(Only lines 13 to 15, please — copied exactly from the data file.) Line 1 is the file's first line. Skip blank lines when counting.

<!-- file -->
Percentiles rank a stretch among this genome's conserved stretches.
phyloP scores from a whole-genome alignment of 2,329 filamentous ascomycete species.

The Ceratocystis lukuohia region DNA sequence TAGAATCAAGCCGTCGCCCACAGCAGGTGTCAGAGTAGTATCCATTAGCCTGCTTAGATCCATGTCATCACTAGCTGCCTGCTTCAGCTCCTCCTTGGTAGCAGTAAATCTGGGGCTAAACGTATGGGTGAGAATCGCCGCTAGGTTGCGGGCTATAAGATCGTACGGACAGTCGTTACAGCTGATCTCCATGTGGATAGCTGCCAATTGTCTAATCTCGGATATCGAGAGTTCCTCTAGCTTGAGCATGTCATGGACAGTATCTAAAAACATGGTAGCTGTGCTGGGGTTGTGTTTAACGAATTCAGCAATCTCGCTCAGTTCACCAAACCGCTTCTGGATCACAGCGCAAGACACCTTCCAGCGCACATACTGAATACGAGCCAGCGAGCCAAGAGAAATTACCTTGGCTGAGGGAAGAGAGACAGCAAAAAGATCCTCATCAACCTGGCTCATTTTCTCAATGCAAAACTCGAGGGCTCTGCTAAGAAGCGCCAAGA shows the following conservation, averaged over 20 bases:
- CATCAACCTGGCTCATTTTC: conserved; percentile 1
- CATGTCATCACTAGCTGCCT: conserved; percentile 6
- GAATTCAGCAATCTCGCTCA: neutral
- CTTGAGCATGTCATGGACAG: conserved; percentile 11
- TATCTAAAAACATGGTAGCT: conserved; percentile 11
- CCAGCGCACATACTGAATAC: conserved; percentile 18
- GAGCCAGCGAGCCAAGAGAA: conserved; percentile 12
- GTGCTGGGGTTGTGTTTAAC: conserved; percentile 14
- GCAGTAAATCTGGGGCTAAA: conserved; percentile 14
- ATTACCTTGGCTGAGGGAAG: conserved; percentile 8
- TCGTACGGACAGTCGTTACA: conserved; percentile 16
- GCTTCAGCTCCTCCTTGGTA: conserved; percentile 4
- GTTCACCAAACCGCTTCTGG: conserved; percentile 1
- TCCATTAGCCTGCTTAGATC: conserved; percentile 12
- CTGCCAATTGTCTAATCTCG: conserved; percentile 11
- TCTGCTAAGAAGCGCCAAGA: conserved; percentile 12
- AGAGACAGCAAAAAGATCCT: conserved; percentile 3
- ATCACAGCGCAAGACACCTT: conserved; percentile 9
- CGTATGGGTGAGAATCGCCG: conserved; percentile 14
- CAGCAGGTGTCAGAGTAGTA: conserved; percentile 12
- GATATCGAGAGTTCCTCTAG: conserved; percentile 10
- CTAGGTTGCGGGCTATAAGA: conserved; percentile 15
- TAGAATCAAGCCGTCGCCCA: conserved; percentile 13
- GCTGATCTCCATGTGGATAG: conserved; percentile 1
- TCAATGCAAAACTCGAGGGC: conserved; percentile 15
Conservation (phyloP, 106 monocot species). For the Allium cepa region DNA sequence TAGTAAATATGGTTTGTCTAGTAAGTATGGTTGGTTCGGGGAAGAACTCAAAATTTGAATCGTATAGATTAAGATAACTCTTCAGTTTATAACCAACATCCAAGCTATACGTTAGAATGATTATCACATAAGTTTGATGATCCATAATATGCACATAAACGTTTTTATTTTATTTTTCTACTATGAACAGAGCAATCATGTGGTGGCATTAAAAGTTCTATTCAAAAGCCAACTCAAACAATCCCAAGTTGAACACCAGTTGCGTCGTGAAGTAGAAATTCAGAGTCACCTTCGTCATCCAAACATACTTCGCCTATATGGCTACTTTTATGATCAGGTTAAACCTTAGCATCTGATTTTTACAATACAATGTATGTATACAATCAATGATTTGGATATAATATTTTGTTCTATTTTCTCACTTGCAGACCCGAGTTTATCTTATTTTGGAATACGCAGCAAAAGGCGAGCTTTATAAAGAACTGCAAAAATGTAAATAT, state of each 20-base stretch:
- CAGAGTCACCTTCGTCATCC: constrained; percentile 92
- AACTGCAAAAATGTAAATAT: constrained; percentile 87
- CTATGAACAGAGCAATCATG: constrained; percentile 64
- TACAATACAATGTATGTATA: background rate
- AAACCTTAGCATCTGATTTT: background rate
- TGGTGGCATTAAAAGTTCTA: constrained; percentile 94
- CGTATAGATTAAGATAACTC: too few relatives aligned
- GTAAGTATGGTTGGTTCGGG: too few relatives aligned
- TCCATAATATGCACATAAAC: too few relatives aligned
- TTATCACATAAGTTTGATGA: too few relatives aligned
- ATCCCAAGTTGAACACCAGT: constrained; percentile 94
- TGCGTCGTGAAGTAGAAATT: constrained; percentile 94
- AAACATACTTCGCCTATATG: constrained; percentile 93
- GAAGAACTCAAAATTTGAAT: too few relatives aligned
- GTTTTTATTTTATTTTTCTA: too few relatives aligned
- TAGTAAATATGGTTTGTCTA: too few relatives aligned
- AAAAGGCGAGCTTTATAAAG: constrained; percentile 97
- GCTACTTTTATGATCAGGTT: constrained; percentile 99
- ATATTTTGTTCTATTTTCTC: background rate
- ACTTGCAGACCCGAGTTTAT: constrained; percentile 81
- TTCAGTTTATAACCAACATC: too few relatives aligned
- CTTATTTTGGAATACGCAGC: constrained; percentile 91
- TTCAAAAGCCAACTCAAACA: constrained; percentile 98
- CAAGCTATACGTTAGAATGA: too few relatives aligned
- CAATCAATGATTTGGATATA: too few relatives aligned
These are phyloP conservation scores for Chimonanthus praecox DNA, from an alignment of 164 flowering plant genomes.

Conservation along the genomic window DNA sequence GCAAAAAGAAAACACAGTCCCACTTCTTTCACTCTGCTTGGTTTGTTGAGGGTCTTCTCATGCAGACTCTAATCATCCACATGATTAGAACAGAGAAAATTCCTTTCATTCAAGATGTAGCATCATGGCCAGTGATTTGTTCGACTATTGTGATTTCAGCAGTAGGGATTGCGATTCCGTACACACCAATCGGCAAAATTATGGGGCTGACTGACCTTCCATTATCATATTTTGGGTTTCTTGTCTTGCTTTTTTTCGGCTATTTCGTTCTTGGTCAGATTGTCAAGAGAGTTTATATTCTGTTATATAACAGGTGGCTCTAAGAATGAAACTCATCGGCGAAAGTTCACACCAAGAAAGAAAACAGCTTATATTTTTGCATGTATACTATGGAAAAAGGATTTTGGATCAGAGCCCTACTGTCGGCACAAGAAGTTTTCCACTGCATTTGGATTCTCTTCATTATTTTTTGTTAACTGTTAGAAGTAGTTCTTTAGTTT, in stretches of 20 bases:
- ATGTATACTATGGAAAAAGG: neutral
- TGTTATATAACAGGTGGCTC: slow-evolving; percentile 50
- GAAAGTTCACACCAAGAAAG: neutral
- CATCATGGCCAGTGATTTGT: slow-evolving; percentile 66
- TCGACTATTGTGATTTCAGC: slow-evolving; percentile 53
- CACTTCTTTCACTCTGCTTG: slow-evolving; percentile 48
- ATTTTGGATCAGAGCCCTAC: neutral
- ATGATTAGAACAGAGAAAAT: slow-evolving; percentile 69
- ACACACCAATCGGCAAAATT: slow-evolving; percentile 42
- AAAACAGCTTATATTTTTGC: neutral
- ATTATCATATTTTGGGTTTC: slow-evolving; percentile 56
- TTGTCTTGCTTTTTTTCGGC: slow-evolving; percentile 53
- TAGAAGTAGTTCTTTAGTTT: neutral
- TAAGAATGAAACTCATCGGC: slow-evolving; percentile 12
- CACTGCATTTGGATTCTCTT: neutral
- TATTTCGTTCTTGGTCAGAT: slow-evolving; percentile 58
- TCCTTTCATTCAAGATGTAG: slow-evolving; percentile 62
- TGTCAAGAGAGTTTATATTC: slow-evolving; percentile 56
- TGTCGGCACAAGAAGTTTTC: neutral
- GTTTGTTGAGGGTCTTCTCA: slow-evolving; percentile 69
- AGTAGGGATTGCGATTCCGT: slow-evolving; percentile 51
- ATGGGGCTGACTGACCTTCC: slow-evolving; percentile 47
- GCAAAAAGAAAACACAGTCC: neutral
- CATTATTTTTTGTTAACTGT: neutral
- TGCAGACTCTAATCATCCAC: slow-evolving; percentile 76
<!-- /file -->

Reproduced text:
- ATTACCTTGGCTGAGGGAAG: conserved; percentile 8
- TCGTACGGACAGTCGTTACA: conserved; percentile 16
- GCTTCAGCTCCTCCTTGGTA: conserved; percentile 4